The splendid days of conquest in which France’s Grande Armee had marched along well-constructed roads through wealthy and densely populated areas of Europe came to a close when Emperor Napoleon’s army entered Poland in late 1806. The advent of winter brought hardship in the encampment of the Grande Armee.

Once the elation at having crushed the Prussian army at the twin battles of Jena and Auerstadt wore off, the spirit of the Grande Armee plummeted. Soldiers, worn out from campaigning, longed for the comforts of home. Those in the ranks griped and grumbled, for it seemed to them as if there were no end to Napoleon’s thirst for military campaigning. Stomachs growled incessantly at the food shortages that plagued the Grande Armee. Desertion and looting were rampant.

“Our soldiers were less satisfied; they showed a lively distaste to crossing the Vistula,” wrote General Count Rapp. “Misery, the winter, bad weather, had inspired them with an extreme aversion to this country.”

Napoleon was fixated on replacing the losses in his ranks in preparation for a campaign against the Russians the following year. He called up the Class of 1807 ahead of schedule. These conscripts would begin arriving the following summer. Additionally, he ordered recruiting drives in Holland and Switzerland.

To equip his army, Napoleon levied heavy taxes on the 16 member states of the newly created Confederation of the Rhine and requisitioned uniforms and equipment from them. In a bid to boost morale, Napoleon not only ordered a sizeable pay bonus for all of his soldiers, but also issued three pairs of shoes for each infantrymen and new boots for each cavalryman.

Still, he could neither change the weather nor improve Poland’s poor roads. Heavy rains in October turned the roads into quagmires, and the hard frosts that followed in November did not improve matters much. The onset of winter in December brought blinding snowstorms. The road conditions, combined with the harsh winter weather, negated the war of maneuver at which Napoleon’s army excelled.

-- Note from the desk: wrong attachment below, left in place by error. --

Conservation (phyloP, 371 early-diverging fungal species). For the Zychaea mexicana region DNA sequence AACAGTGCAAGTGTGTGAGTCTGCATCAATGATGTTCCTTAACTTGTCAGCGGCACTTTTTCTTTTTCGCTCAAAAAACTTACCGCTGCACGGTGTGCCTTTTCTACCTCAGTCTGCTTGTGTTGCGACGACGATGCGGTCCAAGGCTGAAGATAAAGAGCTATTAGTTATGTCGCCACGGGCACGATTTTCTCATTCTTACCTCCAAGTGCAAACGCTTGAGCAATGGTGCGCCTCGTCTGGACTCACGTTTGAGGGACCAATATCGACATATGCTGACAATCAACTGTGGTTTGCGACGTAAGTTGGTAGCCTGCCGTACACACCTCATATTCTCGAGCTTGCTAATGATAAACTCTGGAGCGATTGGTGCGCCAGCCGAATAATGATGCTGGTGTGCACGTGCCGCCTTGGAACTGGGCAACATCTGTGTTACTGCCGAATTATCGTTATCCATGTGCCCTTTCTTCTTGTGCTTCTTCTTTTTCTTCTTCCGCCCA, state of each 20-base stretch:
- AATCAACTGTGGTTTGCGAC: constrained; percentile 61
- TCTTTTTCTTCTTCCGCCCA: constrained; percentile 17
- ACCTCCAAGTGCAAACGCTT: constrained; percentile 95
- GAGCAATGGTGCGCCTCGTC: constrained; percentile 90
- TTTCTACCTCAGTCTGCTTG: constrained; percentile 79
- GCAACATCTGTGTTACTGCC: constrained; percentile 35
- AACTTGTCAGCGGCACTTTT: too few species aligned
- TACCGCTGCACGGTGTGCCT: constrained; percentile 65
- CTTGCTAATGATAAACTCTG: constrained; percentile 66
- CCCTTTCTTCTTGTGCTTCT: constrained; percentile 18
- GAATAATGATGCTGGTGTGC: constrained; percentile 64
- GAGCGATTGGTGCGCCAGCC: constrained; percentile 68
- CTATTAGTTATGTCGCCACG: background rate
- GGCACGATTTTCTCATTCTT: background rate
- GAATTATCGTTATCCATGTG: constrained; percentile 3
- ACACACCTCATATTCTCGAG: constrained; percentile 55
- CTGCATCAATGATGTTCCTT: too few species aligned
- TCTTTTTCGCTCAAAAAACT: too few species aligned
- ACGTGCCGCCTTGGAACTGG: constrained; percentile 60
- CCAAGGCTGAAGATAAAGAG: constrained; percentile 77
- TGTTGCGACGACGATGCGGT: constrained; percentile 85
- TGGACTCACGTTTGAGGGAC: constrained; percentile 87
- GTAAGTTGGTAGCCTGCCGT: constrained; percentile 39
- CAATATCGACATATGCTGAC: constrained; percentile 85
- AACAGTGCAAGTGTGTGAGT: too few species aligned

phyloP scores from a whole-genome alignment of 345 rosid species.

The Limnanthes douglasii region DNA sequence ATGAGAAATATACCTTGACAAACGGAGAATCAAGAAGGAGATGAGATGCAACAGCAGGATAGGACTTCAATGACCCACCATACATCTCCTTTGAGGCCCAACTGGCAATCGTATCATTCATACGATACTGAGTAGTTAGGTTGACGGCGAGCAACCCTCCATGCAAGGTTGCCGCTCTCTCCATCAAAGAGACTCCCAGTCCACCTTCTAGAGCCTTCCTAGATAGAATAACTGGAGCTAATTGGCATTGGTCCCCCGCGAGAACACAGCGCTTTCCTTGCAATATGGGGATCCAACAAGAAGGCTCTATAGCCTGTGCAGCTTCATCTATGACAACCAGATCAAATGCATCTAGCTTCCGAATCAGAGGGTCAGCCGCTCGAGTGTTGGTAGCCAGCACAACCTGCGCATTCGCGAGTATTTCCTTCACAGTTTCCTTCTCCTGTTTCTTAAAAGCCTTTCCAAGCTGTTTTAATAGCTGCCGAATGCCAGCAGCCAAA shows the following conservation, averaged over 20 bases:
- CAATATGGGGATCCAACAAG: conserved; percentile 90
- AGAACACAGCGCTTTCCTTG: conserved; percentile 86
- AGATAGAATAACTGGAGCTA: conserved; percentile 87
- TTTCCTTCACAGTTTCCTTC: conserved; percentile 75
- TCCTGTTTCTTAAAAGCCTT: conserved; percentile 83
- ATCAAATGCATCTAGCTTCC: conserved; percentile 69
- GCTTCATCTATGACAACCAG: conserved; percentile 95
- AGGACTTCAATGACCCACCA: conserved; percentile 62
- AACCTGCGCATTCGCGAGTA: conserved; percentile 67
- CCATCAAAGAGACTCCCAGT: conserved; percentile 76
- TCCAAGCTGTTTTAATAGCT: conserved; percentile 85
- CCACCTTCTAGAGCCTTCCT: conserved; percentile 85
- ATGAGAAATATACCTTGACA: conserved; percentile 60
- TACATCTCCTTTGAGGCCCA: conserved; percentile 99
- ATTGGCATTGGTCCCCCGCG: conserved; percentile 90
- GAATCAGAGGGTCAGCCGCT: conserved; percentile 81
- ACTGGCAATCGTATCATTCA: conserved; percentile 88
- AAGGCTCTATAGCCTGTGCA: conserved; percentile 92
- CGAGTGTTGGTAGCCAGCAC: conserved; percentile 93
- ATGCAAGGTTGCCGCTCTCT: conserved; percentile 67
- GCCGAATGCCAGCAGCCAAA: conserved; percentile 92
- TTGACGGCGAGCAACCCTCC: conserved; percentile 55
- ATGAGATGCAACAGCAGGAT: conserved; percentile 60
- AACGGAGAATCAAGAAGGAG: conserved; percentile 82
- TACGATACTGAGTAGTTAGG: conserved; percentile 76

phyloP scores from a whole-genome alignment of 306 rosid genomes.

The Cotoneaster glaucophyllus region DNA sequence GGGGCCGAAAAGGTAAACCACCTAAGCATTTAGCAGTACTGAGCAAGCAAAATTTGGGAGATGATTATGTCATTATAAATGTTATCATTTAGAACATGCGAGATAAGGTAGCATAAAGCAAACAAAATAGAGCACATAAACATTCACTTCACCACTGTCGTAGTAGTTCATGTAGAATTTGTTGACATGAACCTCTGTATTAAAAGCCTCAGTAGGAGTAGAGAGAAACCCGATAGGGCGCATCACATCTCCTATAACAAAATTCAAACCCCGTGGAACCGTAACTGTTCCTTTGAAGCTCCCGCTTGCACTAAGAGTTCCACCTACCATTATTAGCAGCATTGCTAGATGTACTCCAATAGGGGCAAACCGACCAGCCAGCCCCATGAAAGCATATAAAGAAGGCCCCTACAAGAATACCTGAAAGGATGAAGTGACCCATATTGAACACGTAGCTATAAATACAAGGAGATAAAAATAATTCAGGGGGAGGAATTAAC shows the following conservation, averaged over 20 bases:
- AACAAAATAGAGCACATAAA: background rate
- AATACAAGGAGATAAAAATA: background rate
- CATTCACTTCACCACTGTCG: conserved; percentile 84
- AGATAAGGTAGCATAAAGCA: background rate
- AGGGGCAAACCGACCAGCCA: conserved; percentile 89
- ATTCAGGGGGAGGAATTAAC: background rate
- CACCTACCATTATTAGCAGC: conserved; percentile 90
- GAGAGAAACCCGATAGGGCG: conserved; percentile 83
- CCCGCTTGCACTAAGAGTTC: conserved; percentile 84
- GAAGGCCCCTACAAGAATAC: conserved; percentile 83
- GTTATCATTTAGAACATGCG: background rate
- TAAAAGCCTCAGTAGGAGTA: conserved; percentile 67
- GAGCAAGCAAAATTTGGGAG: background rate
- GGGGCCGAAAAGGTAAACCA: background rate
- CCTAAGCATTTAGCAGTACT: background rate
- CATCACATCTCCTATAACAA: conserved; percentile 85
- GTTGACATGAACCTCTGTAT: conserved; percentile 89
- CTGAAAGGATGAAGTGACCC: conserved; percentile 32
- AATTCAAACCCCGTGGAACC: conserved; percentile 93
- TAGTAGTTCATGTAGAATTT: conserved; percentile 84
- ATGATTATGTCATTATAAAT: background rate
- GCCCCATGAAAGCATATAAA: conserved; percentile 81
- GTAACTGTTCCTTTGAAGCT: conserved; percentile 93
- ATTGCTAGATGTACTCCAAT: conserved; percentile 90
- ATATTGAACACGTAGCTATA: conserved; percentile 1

Napoleon had distributed orders to his marshals in which he said that they were not to undertake forward movements until spring. Marshal Michel Ney chose to disobey the order. His unauthorized sweep through the Polish lake region in search of supplies may have precipitated the winter campaign of 1806-1807 by forcing the Russians into action. The supply situation had become so desperate that French corps commanders were not above commandeering another corps’ supply wagons.

In its march through Austria and Germany, the French army had largely lived off the land, but this became difficult if not impossible in Poland. Napoleon tried to establish a depot system through these regions, but an effective one required large numbers of wagons to move supplies from one depot to the next, and there was never an adequate supply of draft animals and wagons. Making matters worse, Russian General Levin August von Bennigsen practiced a scorched-earth strategy that left little forage for the French operating east of the Vistula River.

Many of these factors, particularly the low morale, lack of adequate food stores, and abysmal road conditions, played into the lackluster performance of Napoleon and the Grande Armee at Eylau. It would not be until the sunny summer of 1807 that the Grande Armee was its old self.

—William E. Welsh

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